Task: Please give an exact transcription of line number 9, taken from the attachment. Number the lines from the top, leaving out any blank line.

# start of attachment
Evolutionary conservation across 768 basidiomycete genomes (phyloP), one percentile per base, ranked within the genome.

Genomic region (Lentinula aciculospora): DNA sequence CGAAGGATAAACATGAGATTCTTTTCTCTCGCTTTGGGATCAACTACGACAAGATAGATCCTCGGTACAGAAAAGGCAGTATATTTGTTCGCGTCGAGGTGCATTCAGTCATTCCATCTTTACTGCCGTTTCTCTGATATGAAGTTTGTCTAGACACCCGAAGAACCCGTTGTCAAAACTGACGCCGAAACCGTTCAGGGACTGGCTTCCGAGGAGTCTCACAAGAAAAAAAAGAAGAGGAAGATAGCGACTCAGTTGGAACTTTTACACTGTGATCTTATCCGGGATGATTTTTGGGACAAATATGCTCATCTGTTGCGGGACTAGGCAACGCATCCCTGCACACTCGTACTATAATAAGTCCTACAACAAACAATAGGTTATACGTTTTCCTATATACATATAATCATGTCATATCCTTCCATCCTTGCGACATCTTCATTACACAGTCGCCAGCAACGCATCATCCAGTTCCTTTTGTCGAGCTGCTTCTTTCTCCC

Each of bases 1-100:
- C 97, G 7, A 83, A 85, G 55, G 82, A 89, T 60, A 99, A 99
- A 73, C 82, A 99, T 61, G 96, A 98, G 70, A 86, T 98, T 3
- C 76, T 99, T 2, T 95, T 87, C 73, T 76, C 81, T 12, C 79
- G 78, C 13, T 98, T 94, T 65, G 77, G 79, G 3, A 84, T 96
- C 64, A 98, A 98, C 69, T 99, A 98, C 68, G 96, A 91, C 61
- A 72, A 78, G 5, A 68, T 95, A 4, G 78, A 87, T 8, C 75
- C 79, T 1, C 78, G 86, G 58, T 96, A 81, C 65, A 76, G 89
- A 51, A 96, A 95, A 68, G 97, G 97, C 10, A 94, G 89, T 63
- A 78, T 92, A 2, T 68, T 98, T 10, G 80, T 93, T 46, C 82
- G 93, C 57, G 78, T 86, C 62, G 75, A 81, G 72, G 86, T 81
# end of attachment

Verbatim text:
- A 72, A 78, G 5, A 68, T 95, A 4, G 78, A 87, T 8, C 75